Technology moves to the head of the class

Let us pause for a moment of fond reflection on the schoolroom of our youth, where the teacher’s best tools were a pointer, a blackboard and a voice that could make the fuzz on the back of your neck stand straight to attention.

Alas, that quaint old classroom is taking its place in academic history alongside inkwells, writing slates and good old Mr. Chips. In an age when kids start mousing around with computers before they’re out of diapers, Canadian school boards are recognizing the need to engage kids on their own terms.

One of the leaders in this regard is Ontario’s Peel District School Board, which encompasses Mississauga, Brampton and Caledon and is the second largest board in Canada. In 2007, it was given a CIO 100 Award by CIO magazine in the U.S. for demonstrating excellence and achievement in IT. And the Board is not resting on its laurels. CIO Laura Williams and the tech team continue to plan and launch new projects that will help keep Peel’s teachers and students in the forefront of the technology curve.

“Traditionally we talk about two primary uses of technology in schools: the administrative use and the students’ use,” said Williams. “But there’s another area that we’ve started to focus on: the teachers’ use of computers – the use of technology as a learning tool.”

At Peel District School Board, this focus comes in the form of an initiative called ‘Teaching with Technology’, which enables teachers to enhance the classroom experience by reaching out and bringing things like animation and visuals into the classroom from the Internet, where they are displayed on large ceiling-mounted LCD screens.

The goal of the initiative is to have every class in every school equipped with a media-capable computer, an LCD projector, Internet access and Video on Demand. As well, each school would have one computer lab for every 400 students.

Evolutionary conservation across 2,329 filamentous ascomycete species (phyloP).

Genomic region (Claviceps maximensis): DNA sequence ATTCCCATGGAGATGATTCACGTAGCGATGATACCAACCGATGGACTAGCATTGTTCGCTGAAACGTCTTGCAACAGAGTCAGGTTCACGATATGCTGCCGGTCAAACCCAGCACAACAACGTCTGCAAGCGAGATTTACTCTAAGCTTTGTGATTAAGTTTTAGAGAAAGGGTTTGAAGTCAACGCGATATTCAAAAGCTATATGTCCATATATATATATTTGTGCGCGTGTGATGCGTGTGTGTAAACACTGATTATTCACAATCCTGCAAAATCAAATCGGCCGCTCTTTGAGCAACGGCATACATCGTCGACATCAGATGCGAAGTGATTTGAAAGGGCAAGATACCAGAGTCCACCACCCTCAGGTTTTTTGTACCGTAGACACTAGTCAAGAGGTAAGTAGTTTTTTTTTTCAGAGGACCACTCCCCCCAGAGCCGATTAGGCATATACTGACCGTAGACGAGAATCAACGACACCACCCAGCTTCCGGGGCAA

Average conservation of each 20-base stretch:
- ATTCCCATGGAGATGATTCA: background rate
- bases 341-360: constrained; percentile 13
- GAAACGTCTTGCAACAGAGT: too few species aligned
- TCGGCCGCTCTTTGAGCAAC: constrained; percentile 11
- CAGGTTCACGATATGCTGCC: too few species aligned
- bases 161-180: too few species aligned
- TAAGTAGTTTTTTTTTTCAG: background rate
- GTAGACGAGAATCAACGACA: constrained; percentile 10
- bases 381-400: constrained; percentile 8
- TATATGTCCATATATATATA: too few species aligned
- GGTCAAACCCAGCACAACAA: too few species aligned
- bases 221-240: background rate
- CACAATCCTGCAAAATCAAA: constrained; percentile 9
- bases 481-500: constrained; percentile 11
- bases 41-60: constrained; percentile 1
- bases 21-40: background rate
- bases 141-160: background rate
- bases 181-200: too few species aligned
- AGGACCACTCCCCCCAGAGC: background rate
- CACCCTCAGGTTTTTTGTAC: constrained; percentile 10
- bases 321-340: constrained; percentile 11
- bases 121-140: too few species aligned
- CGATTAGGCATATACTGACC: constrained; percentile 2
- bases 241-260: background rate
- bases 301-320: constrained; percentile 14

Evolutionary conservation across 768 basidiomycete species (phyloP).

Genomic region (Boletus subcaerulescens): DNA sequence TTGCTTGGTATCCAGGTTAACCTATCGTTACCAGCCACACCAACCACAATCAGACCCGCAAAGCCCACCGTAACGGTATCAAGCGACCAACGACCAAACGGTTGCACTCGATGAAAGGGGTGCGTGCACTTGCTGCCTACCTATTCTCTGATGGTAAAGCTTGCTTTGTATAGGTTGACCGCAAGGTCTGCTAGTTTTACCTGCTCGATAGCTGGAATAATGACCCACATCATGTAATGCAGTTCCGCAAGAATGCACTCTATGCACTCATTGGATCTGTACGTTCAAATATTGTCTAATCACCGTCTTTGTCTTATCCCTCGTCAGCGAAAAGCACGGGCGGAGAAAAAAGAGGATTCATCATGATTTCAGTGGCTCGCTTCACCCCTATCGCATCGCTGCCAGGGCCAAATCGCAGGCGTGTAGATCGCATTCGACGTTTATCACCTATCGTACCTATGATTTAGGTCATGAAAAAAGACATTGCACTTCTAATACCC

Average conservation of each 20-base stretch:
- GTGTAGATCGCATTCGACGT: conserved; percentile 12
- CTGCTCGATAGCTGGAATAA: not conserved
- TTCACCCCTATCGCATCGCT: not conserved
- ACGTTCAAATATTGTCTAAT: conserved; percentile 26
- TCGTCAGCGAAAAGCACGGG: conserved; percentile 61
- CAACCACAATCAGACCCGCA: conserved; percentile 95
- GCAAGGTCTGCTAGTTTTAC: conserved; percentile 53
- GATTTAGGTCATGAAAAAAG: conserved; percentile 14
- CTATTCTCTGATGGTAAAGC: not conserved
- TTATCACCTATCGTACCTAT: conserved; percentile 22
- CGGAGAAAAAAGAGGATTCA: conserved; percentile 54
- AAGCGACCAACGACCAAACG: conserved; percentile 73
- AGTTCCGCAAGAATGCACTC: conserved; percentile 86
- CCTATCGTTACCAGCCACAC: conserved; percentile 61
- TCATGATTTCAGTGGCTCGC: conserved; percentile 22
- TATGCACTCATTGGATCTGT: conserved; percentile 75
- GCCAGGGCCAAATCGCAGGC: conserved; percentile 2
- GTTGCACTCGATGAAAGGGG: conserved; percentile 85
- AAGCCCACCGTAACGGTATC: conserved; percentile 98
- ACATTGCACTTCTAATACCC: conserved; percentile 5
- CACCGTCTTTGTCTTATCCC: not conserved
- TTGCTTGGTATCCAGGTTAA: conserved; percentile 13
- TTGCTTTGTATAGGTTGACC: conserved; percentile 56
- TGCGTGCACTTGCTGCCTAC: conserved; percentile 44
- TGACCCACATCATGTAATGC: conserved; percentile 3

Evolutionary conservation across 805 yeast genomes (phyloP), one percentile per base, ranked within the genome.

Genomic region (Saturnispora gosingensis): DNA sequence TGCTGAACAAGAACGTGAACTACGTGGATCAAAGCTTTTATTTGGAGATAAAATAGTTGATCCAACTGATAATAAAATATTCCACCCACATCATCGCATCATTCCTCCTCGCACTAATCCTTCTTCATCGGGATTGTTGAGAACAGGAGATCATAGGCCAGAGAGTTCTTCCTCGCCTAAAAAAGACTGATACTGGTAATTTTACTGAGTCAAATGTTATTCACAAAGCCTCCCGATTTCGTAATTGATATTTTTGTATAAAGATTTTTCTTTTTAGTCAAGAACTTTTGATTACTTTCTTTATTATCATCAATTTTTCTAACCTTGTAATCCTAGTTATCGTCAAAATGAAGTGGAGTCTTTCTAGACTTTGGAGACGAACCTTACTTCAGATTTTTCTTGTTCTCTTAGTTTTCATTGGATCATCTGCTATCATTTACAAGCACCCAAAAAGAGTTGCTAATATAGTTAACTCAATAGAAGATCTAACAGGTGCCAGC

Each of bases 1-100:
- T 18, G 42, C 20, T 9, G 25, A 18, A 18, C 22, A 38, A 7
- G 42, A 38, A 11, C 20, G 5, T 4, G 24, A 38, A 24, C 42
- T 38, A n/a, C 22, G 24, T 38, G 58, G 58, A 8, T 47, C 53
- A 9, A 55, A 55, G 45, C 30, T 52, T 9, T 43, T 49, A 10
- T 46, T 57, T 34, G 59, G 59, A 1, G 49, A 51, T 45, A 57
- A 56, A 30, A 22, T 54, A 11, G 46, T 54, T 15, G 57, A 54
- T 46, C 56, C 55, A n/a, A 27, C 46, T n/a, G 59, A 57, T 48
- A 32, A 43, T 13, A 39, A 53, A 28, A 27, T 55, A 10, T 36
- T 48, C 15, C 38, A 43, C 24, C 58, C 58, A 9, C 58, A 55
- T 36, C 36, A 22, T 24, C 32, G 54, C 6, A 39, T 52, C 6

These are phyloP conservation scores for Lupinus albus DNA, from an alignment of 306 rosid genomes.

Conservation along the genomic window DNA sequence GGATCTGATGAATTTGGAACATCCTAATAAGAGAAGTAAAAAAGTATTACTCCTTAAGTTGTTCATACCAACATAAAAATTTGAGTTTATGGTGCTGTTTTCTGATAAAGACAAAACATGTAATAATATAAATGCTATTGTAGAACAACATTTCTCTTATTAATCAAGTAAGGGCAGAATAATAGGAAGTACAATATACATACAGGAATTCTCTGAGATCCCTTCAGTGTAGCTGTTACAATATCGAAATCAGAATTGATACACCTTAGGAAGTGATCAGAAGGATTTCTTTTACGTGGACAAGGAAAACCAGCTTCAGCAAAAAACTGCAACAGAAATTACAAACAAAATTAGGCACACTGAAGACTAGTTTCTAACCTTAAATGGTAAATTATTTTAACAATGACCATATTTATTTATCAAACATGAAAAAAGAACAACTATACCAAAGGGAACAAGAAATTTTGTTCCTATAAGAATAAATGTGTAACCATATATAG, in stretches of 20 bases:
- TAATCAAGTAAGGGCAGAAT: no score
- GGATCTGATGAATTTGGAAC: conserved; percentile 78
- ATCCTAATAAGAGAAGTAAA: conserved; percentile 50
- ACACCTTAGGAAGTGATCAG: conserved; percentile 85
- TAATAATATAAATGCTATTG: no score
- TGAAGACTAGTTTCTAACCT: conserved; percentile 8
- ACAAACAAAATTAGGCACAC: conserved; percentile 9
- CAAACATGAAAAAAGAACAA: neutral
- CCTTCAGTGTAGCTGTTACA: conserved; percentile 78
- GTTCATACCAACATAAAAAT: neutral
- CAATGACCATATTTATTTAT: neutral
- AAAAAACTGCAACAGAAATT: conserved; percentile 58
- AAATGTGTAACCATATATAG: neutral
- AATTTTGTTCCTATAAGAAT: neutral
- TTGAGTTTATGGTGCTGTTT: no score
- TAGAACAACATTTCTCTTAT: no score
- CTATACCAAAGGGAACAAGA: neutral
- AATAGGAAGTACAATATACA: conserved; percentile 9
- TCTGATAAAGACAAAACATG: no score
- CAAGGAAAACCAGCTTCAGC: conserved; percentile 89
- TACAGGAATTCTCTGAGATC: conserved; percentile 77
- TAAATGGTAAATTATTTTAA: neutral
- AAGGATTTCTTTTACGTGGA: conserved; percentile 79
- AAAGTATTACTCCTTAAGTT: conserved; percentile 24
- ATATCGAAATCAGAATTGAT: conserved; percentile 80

“The initiative isn’t so much about technology per se, but about where technology can take you,” said Williams. “We call today’s kids the MuchMusic generation. They’re used to a media-rich environment and when they come into the classroom you need to be engaging. Some of these kids are visual learners – they don’t get it until they see it. And particularly for those learners, this initiative has made a huge difference.”

As a result of the initiative, teachers throughout the district can access a wide variety of Web sites which can be of valuable assistance in teaching everything from mathematics to gym.

A site called Tumblebooks, for example, provides access to an online collection of talking picture books, created by adding animation, sound, music and narration to existing picture books from several leading publishers. Authors like Robert Munsch sometimes do their own narration. The site provides a variety of interesting additional material to students who are reading on their own, and it also gives support to students who require skill building with a variety of exercises that can be matched with other areas of the curriculum.

“Teachers have access to all sorts of visuals for the students in pretty much every area,” said Melodie McGurrin, a teacher at Rowntree Public School in Brampton. “The ‘Teaching with Technology’ initiative brings the learning to life because kids can see what you’re talking about and they can share their answers with the class. When they’ve written something in their books you can stick it under the document camera, put it up on the screen and show the whole class what their answer was. That helps the kids feel more part of the class.”

Although the Board hasn’t developed a set of metrics to confirm that students are deriving significant benefits, there’s plenty of anecdotal evidence to support the belief.